Subcortical regions of brain involved in emotion processing mature earlier than prefrontal region that regulates decision making, planning and impulse control. The mismatch of maturation rates is linked to behavioral changes in puberty: increases in thrill seeking and risk taking, increased emotionality, and mood fluctuations. Sensitivity to rewards is peaking while cognitive control is relatively immature.
This can lead to difficulties in emotional regulation and in the postponement of immediate rewards.
Childhood trauma is risk factor for subsequent violent behavior.
Family based risk factors such as child neglect, parental conflict, poverty, harsh discipline practices, poor supervision, parental criminality.
School environment and community violence.
Peers: delinquent peer membership or repeated victimization by peers.
Difficult Temperament :
Aggression tends to run in families.
Under-arousal of the autonomic nervous system.
Chess and Thomas longitudinal study (1986) of “normal” children found that 10% of children studied showed difficult temperament: irregularity, negative responses or withdrawal from novel stimuli, slow or poor adaptability to change and intense, often negative mood.
Chess and Thomas talk of the importance of the “good fit” between parenting style and child’s temperament.
Other Factors Influencing Mood …
•Hormones, influence the physical changes at puberty, and affect moods and teen emotionality
•Concerns about physical changes are a source of sensitivity and heightened emotions.
•Irregular meal patterns, skipping breakfast, and fasting to lose weight can affect mood.
•Inadequate sleep can lead to moodiness, irritability, gloominess, and tendency to overreact.
•The normal ups and downs of social relationships, especially romance, can influence a teen feeling anything from elation to abject despair. (McNeely,C., Blanchard, J., The Teen Years Explained, Bloomberg Sch. Pub. Health)
1. Lack of parental involvement
2. Absence of parental warmth
3. Inconsistent and harsh discipline
4. Physically aggressive punishment Bidirectional: poor parenting stimulates negative responses in adolescent and good parenting deteriorates in response to escalating aggressive behaviors.
Parents need to understand that adolescents still need them and don’t want to break the emotional bond they have with them.
They do need and want a different balance in the relationship.
Parents are sometimes slow to catch on to this need, and can feel “stuck” and angry by their teen’s behavior.
The more controlled teens feel by their parents, the more turbulent this time can be, with peers turned to as a “second family”. (Taffel, 2005) “Letting go” and “Staying connected” Renegotiating rules and limits is important in this phase and without it, rebellion will intensify.
Teens have moments of great maturity and adult like behavior, yet parents need to be reminded that their brains have not yet matured enough for them to make adult decisions with sound judgment in every situation.
Adult guidance is still important despite their protests.
Unresolved Conflicts Leftover from Family of Origin When facing an angry teen, parents may need help with unresolved issues from their family of origin. History tends to repeat itself. Coaching them to identify some of these issues may help them find their own “blind spots” with their children. As old conflicts are redressed, the parents may listen with “new ears” and become less reactive with their own adolescent.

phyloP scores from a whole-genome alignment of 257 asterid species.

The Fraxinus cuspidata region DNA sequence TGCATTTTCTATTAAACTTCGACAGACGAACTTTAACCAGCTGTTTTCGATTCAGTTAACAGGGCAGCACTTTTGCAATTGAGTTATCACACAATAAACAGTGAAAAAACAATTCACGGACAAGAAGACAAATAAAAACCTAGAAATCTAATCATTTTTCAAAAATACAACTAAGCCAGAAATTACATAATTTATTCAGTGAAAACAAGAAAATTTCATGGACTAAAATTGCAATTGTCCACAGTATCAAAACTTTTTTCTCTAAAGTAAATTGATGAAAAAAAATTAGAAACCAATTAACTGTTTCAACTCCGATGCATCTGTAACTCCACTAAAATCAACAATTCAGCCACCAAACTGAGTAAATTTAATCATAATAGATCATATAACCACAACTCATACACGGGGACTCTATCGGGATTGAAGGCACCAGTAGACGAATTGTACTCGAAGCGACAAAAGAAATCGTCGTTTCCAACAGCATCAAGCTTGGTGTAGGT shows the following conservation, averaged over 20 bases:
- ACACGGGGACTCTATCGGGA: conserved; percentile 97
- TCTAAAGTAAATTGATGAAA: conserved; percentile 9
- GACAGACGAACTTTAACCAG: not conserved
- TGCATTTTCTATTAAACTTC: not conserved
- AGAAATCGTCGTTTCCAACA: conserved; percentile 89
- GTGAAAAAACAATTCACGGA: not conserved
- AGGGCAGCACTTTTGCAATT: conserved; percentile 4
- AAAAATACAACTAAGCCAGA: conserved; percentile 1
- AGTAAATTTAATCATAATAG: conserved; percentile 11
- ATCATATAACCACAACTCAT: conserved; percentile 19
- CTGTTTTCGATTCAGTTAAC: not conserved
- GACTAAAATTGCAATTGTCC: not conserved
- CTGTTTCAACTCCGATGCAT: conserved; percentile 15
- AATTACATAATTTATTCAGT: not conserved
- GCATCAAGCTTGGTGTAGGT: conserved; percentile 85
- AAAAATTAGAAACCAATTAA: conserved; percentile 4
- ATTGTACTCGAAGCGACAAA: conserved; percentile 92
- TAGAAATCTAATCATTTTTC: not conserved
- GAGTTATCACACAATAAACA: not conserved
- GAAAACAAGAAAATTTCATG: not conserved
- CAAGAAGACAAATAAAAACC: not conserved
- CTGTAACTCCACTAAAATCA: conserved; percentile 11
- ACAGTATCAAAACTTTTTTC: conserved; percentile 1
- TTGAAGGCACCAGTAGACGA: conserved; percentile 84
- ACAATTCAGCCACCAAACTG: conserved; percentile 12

1. Failure to comply with an adult’s request within a reasonable time.
2. Failure to keep doing what has been requested until the task is finished.
3. Failure to follow previously taught rules of conduct.
It is noncompliance coupled with verbal or physical resistance.
It is an interaction, and parents need help to see that they play a part in sustaining it.
(Barkley, R.A. and Robin, A.L., 2014) (Barkley, A., 2013) Parent Training: Leaders in the Field Barkley, 1987, 1997, 2014 Forehand and McMahon, 1981, 2003 Kazdin, 1996, 2005, 2008 Patterson, Reid, Jones, and Conger, 1975 Webster-Stratton, 1983, 1996 Greene, Ablon, 2006 (Barkley, R.A., 2013) Parent Training Principles for Addressing Defiant Teens
1. Focus on the positive.
2. Strive for good communication.
3. Use positive and negative consequences wisely.
4. Establish bottom-line rules for living at home and enforce these rules consistently.
5. Involve teen in negotiating solutions to all issues that are not bottom-line nonnegotiables.
6. Maintain adequate structure and supervision.
7. Facilitate appropriate independence seeking.
8. Make sure parental beliefs and expectations are reasonable.
9. Respect family structure.
(Barkley, R.A. & Robin, A.L., 2014) Most parents are not familiar with the basics of adolescent development and it is helpful to discuss this with them..
Developmental Tasks for Adolescents
1. Establish their own set of values
2. Establish and maintain peer relationships
3. Learn to express themselves in complex verbal ways
4. Start to develop a personal identity
5. Begin to establish independence from parents
6. Learn to manage increasingly complex emotions
7. Develop ability to plan for the future and control impulses
8. Learn to manage sexual identity
9. Deal with changing bodies
10. Learn to experience the real-world consequences of their behavior
11. Learn about romantic relationships (Branstetter,Masse, Greene, 2007)
• Punishment will reduce noncompliance for a while, but is likely to reappear shortly after punishment occurs.
(McMahon and Forehand, Helping the Noncompliant Child, 2003)
• Punishment may cause guilt or upset if done out of frustration or anger.
(McMahon and Forehand, Helping the Noncompliant Child, 2003) Parental Effectiveness Diminishes
• The value of the parent as a positive influence decreases, since the caretaker is always associated with punishment.
• The caretaker will be avoided.
(McMahon and Forehand, Helping the Noncompliant Child, 2003) Teach Parents Skills for Positive Attending
•Paying positive attention
•Spending enjoyable time together
•Ignoring minor misbehavior
•Praising spontaneous compliance
Scheduling family weekend leisure time activities is an addition &/or alternative.
Parents may need help in understanding the rationale
for this focused positive time:
•It conveys caring and understanding to the adolescent and breaks the cycle of frequent criticism, which lowers self esteem.
•It shows positive involvement, as disengaged parenting increases insecurity for the adolescent.
Reinforce positive behaviors:
Behaviors of their teen that parents attend to are reinforced and likely to recur.